British army chief vows to 'stamp on bogus claims' against ex-soldiers
THE new head of Britain's armed forces has spoken out about former soldiers who served in Northern Ireland being "chased by people making vexatious claims" of wrongdoing, vowing: "That will not happen on my watch."
Chief of the Defence Staff General Sir Nick Carter said the British Army had done a "remarkable job" in Northern Ireland and claimed groundless allegations against soldiers risked undermining the army's fighting spirit.
And he promised that soldiers facing any investigation would be looked after "to the best of our ability".
Speaking at a media briefing at RAF Coningsby in Lincolnshire, Sir Nick said: "It is right and proper that if our soldiers have done something wrong then they should clearly be investigated.
"But only if they have done something wrong.
"We need to have standards, we need to have values that people are held against otherwise we will lose the moral high-ground.
"What is fundamentally wrong though is if they're chased by people who are making vexatious claims - and that will not happen on my watch. Absolutely not."
He added: "If you end up with a clutch of vexatious claims then that undermines morale and has the risk of undermining our combat ethos and our fighting spirit.
"I would absolutely stamp on any of that sort of activity."
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His comments came after his predecessor said he was "deeply uncomfortable" at the prospect of veterans facing investigation for actions which occurred during the Troubles.
Air Chief Marshal Sir Stuart Peach, who stepped down as Chief of the Defence Staff in June, said it was a political decision as to whether there should be a statute of limitations on inquiries into past events.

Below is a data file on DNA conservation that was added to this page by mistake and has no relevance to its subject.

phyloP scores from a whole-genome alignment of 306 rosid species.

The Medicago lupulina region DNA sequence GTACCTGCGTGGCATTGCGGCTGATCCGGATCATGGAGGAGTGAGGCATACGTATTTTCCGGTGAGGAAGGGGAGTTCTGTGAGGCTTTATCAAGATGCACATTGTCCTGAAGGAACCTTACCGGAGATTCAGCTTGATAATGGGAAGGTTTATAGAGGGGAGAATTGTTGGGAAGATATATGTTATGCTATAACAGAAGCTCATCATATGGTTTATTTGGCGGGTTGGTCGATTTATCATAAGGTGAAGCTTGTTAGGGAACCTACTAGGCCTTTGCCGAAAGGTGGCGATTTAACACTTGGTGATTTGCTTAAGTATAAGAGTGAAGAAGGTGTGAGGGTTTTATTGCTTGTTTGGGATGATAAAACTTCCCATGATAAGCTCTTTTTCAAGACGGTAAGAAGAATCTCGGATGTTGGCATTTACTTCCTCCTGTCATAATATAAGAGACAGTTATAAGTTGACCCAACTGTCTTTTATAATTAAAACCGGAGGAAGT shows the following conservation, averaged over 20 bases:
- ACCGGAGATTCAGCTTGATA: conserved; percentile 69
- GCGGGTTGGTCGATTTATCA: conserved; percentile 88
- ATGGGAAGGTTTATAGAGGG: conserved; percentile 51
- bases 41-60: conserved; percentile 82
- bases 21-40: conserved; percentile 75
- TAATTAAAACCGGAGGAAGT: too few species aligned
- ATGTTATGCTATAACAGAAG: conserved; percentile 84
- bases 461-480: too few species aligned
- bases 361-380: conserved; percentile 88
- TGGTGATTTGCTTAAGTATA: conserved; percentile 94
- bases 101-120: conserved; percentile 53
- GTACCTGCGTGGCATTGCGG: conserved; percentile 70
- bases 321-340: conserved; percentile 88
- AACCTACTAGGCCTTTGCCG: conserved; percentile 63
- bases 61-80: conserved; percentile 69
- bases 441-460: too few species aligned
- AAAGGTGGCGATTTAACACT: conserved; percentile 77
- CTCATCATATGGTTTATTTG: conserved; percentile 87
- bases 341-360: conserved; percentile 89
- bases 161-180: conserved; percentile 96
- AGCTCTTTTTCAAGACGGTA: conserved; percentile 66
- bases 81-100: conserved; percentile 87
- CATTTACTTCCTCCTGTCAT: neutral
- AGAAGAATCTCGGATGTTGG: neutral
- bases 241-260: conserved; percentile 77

But he made clear that he was concerned at the way such investigations could play out.
Defence minister Tobias Ellwood broke ranks with the official Government position when he backed calls for a time limit for investigations.
A consultation document issued by Secretary of State Karen Bradley on dealing with the legacy of the Troubles does not include provision for a statute of limitations, to the anger of many Conservative MPs.
But Defence Secretary Gavin Williamson has pledged to look at "all options" to protect veterans from legacy investigations amid fears Second World War campaign survivors could be targeted.
Sir Nick said: "What we must try and remind ourselves about this whole Northern Ireland issue is actually what an extraordinarily amazing task the British Army did through 30 years in Northern Ireland.
"And we wouldn't be in a position which we now are in if the British Army hadn't done a remarkable job in getting us to that position - and I really hope that's not forgotten in all of this."
Sir Nick said service personnel facing investigation would receive as much help as they needed.
He continued: "The point I'd make is that we as an institution... are absolutely going to look after those people who are being investigated this way, to the best of our ability.
"A lot of people have got a lot of opinions about that and that's part of the consultation - and I think it would be wrong for me to prejudge which direction it went in.
"I think it is sad this is happening.
"I think that of course there is a process of consultation going on at the moment and I don't really want to prejudge where that consultation goes."
Writing in the Daily Telegraph, Ms Bradley warned that implementing a statue of limitations could let members of paramilitary groups off the hook.
She said: "Some have called for a statute of limitations for veterans, but we believe that is not legally possible without extending it to the terrorists - something this Government could not support."
The minister hit out at attempts by some to "rewrite the history of the Troubles to justify terrorism" and warned investigators of unsolved killings, including murders of soldiers, that they are legally obliged to act in a fair, balanced and proportionate way.
Ms Bradley said she understood concerns over the treatment of former soldiers "in what some see as the apparently disproportionate focus on their actions rather than those of the terrorists".
"We should never forget that 90% of the killings were carried out by terrorists and just 10% by those acting on behalf of the state - almost all of the latter lawfully," she said.